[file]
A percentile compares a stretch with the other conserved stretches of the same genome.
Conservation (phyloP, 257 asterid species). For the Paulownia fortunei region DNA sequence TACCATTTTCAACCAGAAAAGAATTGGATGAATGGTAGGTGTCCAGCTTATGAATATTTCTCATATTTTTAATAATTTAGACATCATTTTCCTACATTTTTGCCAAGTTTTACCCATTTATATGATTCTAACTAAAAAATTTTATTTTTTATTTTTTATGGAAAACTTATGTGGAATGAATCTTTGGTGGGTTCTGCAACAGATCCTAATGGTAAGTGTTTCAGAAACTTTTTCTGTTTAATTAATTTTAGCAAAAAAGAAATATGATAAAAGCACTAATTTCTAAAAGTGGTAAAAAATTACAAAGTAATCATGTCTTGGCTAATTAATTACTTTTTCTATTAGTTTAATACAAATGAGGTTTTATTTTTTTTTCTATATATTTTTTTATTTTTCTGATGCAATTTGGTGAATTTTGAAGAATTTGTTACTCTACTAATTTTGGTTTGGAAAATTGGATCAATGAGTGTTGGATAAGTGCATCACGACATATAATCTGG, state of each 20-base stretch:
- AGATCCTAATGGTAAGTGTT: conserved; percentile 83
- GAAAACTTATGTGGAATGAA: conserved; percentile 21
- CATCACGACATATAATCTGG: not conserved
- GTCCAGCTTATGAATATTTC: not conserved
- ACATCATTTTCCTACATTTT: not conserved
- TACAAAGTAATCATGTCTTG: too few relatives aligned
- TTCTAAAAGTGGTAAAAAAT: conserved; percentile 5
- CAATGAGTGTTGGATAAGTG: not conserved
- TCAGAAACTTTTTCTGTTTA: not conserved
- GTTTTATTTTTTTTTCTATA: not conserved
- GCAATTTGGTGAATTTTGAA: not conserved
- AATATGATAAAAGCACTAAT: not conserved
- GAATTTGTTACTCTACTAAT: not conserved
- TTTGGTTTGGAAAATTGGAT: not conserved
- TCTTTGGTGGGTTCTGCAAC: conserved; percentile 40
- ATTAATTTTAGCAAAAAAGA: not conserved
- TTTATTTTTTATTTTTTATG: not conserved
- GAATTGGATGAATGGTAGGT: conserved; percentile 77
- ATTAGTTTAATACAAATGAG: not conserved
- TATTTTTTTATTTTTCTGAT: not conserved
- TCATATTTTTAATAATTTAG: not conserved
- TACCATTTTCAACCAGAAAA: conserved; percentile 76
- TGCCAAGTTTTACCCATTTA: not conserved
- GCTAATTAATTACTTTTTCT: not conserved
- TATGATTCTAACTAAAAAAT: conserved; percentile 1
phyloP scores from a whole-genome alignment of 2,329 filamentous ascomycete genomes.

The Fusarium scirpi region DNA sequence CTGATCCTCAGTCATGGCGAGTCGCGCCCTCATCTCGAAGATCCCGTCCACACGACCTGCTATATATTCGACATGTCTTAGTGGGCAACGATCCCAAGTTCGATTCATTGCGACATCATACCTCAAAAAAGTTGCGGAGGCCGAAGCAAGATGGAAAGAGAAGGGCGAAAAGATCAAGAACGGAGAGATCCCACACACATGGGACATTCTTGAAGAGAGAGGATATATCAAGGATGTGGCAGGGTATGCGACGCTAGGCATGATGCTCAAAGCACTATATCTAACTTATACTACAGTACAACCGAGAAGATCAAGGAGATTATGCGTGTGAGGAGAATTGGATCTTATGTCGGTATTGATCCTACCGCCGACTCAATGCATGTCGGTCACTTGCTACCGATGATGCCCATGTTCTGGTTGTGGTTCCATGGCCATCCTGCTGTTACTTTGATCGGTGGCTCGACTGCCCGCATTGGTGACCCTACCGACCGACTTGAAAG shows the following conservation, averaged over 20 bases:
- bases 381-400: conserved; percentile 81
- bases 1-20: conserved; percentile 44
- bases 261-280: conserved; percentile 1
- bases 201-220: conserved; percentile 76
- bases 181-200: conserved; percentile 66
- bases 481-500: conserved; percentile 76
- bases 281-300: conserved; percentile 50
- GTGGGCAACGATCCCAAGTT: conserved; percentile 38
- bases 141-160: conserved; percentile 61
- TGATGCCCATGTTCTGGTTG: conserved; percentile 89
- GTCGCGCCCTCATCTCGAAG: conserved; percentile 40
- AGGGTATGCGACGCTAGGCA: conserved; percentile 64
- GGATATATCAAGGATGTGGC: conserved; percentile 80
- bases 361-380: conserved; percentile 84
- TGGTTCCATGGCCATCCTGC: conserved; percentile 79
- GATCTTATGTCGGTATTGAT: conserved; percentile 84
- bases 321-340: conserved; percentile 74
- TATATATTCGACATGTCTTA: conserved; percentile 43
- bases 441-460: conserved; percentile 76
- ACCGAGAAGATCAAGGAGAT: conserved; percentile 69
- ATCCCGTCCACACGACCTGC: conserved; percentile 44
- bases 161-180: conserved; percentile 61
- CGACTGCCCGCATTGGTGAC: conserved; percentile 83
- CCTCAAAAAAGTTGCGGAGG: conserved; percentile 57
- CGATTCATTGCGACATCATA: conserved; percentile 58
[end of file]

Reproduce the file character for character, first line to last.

A percentile compares a stretch with the other conserved stretches of the same genome.
Conservation (phyloP, 257 asterid species). For the Paulownia fortunei region DNA sequence TACCATTTTCAACCAGAAAAGAATTGGATGAATGGTAGGTGTCCAGCTTATGAATATTTCTCATATTTTTAATAATTTAGACATCATTTTCCTACATTTTTGCCAAGTTTTACCCATTTATATGATTCTAACTAAAAAATTTTATTTTTTATTTTTTATGGAAAACTTATGTGGAATGAATCTTTGGTGGGTTCTGCAACAGATCCTAATGGTAAGTGTTTCAGAAACTTTTTCTGTTTAATTAATTTTAGCAAAAAAGAAATATGATAAAAGCACTAATTTCTAAAAGTGGTAAAAAATTACAAAGTAATCATGTCTTGGCTAATTAATTACTTTTTCTATTAGTTTAATACAAATGAGGTTTTATTTTTTTTTCTATATATTTTTTTATTTTTCTGATGCAATTTGGTGAATTTTGAAGAATTTGTTACTCTACTAATTTTGGTTTGGAAAATTGGATCAATGAGTGTTGGATAAGTGCATCACGACATATAATCTGG, state of each 20-base stretch:
- AGATCCTAATGGTAAGTGTT: conserved; percentile 83
- GAAAACTTATGTGGAATGAA: conserved; percentile 21
- CATCACGACATATAATCTGG: not conserved
- GTCCAGCTTATGAATATTTC: not conserved
- ACATCATTTTCCTACATTTT: not conserved
- TACAAAGTAATCATGTCTTG: too few relatives aligned
- TTCTAAAAGTGGTAAAAAAT: conserved; percentile 5
- CAATGAGTGTTGGATAAGTG: not conserved
- TCAGAAACTTTTTCTGTTTA: not conserved
- GTTTTATTTTTTTTTCTATA: not conserved
- GCAATTTGGTGAATTTTGAA: not conserved
- AATATGATAAAAGCACTAAT: not conserved
- GAATTTGTTACTCTACTAAT: not conserved
- TTTGGTTTGGAAAATTGGAT: not conserved
- TCTTTGGTGGGTTCTGCAAC: conserved; percentile 40
- ATTAATTTTAGCAAAAAAGA: not conserved
- TTTATTTTTTATTTTTTATG: not conserved
- GAATTGGATGAATGGTAGGT: conserved; percentile 77
- ATTAGTTTAATACAAATGAG: not conserved
- TATTTTTTTATTTTTCTGAT: not conserved
- TCATATTTTTAATAATTTAG: not conserved
- TACCATTTTCAACCAGAAAA: conserved; percentile 76
- TGCCAAGTTTTACCCATTTA: not conserved
- GCTAATTAATTACTTTTTCT: not conserved
- TATGATTCTAACTAAAAAAT: conserved; percentile 1
phyloP scores from a whole-genome alignment of 2,329 filamentous ascomycete genomes.

The Fusarium scirpi region DNA sequence CTGATCCTCAGTCATGGCGAGTCGCGCCCTCATCTCGAAGATCCCGTCCACACGACCTGCTATATATTCGACATGTCTTAGTGGGCAACGATCCCAAGTTCGATTCATTGCGACATCATACCTCAAAAAAGTTGCGGAGGCCGAAGCAAGATGGAAAGAGAAGGGCGAAAAGATCAAGAACGGAGAGATCCCACACACATGGGACATTCTTGAAGAGAGAGGATATATCAAGGATGTGGCAGGGTATGCGACGCTAGGCATGATGCTCAAAGCACTATATCTAACTTATACTACAGTACAACCGAGAAGATCAAGGAGATTATGCGTGTGAGGAGAATTGGATCTTATGTCGGTATTGATCCTACCGCCGACTCAATGCATGTCGGTCACTTGCTACCGATGATGCCCATGTTCTGGTTGTGGTTCCATGGCCATCCTGCTGTTACTTTGATCGGTGGCTCGACTGCCCGCATTGGTGACCCTACCGACCGACTTGAAAG shows the following conservation, averaged over 20 bases:
- bases 381-400: conserved; percentile 81
- bases 1-20: conserved; percentile 44
- bases 261-280: conserved; percentile 1
- bases 201-220: conserved; percentile 76
- bases 181-200: conserved; percentile 66
- bases 481-500: conserved; percentile 76
- bases 281-300: conserved; percentile 50
- GTGGGCAACGATCCCAAGTT: conserved; percentile 38
- bases 141-160: conserved; percentile 61
- TGATGCCCATGTTCTGGTTG: conserved; percentile 89
- GTCGCGCCCTCATCTCGAAG: conserved; percentile 40
- AGGGTATGCGACGCTAGGCA: conserved; percentile 64
- GGATATATCAAGGATGTGGC: conserved; percentile 80
- bases 361-380: conserved; percentile 84
- TGGTTCCATGGCCATCCTGC: conserved; percentile 79
- GATCTTATGTCGGTATTGAT: conserved; percentile 84
- bases 321-340: conserved; percentile 74
- TATATATTCGACATGTCTTA: conserved; percentile 43
- bases 441-460: conserved; percentile 76
- ACCGAGAAGATCAAGGAGAT: conserved; percentile 69
- ATCCCGTCCACACGACCTGC: conserved; percentile 44
- bases 161-180: conserved; percentile 61
- CGACTGCCCGCATTGGTGAC: conserved; percentile 83
- CCTCAAAAAAGTTGCGGAGG: conserved; percentile 57
- CGATTCATTGCGACATCATA: conserved; percentile 58